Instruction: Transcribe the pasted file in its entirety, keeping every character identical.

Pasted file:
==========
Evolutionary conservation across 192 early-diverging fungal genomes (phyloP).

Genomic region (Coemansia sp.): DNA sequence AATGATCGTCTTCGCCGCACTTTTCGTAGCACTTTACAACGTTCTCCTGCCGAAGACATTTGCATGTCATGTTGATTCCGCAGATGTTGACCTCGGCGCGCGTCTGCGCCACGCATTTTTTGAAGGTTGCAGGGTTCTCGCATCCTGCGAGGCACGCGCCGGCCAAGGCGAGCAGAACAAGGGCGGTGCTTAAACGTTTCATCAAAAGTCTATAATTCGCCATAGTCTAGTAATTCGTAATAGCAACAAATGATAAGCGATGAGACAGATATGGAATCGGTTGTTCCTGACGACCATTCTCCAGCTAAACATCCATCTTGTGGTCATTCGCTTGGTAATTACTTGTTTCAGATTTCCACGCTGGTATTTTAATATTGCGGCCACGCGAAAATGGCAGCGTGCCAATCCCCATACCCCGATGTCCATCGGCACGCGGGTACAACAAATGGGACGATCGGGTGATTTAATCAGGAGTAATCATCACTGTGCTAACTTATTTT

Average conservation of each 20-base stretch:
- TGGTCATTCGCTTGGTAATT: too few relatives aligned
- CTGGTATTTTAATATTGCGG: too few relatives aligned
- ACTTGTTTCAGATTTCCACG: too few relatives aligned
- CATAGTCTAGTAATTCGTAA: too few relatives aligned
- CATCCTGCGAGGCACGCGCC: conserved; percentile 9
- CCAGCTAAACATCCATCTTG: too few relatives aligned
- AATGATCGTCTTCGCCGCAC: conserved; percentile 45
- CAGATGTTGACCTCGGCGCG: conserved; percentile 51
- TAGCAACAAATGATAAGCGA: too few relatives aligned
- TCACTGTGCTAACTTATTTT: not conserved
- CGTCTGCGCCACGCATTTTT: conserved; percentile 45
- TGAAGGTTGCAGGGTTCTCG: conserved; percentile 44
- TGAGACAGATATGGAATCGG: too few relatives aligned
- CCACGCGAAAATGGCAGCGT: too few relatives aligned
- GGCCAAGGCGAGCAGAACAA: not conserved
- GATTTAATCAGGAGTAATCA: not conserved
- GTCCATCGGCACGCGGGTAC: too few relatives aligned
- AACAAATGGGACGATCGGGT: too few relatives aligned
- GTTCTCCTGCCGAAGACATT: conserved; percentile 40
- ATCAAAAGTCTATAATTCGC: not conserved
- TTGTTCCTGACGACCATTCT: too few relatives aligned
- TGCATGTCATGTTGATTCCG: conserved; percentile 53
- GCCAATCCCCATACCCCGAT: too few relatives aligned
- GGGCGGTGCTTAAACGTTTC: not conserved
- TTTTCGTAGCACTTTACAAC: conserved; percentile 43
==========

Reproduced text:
Evolutionary conservation across 192 early-diverging fungal genomes (phyloP).

Genomic region (Coemansia sp.): DNA sequence AATGATCGTCTTCGCCGCACTTTTCGTAGCACTTTACAACGTTCTCCTGCCGAAGACATTTGCATGTCATGTTGATTCCGCAGATGTTGACCTCGGCGCGCGTCTGCGCCACGCATTTTTTGAAGGTTGCAGGGTTCTCGCATCCTGCGAGGCACGCGCCGGCCAAGGCGAGCAGAACAAGGGCGGTGCTTAAACGTTTCATCAAAAGTCTATAATTCGCCATAGTCTAGTAATTCGTAATAGCAACAAATGATAAGCGATGAGACAGATATGGAATCGGTTGTTCCTGACGACCATTCTCCAGCTAAACATCCATCTTGTGGTCATTCGCTTGGTAATTACTTGTTTCAGATTTCCACGCTGGTATTTTAATATTGCGGCCACGCGAAAATGGCAGCGTGCCAATCCCCATACCCCGATGTCCATCGGCACGCGGGTACAACAAATGGGACGATCGGGTGATTTAATCAGGAGTAATCATCACTGTGCTAACTTATTTT

Average conservation of each 20-base stretch:
- TGGTCATTCGCTTGGTAATT: too few relatives aligned
- CTGGTATTTTAATATTGCGG: too few relatives aligned
- ACTTGTTTCAGATTTCCACG: too few relatives aligned
- CATAGTCTAGTAATTCGTAA: too few relatives aligned
- CATCCTGCGAGGCACGCGCC: conserved; percentile 9
- CCAGCTAAACATCCATCTTG: too few relatives aligned
- AATGATCGTCTTCGCCGCAC: conserved; percentile 45
- CAGATGTTGACCTCGGCGCG: conserved; percentile 51
- TAGCAACAAATGATAAGCGA: too few relatives aligned
- TCACTGTGCTAACTTATTTT: not conserved
- CGTCTGCGCCACGCATTTTT: conserved; percentile 45
- TGAAGGTTGCAGGGTTCTCG: conserved; percentile 44
- TGAGACAGATATGGAATCGG: too few relatives aligned
- CCACGCGAAAATGGCAGCGT: too few relatives aligned
- GGCCAAGGCGAGCAGAACAA: not conserved
- GATTTAATCAGGAGTAATCA: not conserved
- GTCCATCGGCACGCGGGTAC: too few relatives aligned
- AACAAATGGGACGATCGGGT: too few relatives aligned
- GTTCTCCTGCCGAAGACATT: conserved; percentile 40
- ATCAAAAGTCTATAATTCGC: not conserved
- TTGTTCCTGACGACCATTCT: too few relatives aligned
- TGCATGTCATGTTGATTCCG: conserved; percentile 53
- GCCAATCCCCATACCCCGAT: too few relatives aligned
- GGGCGGTGCTTAAACGTTTC: not conserved
- TTTTCGTAGCACTTTACAAC: conserved; percentile 43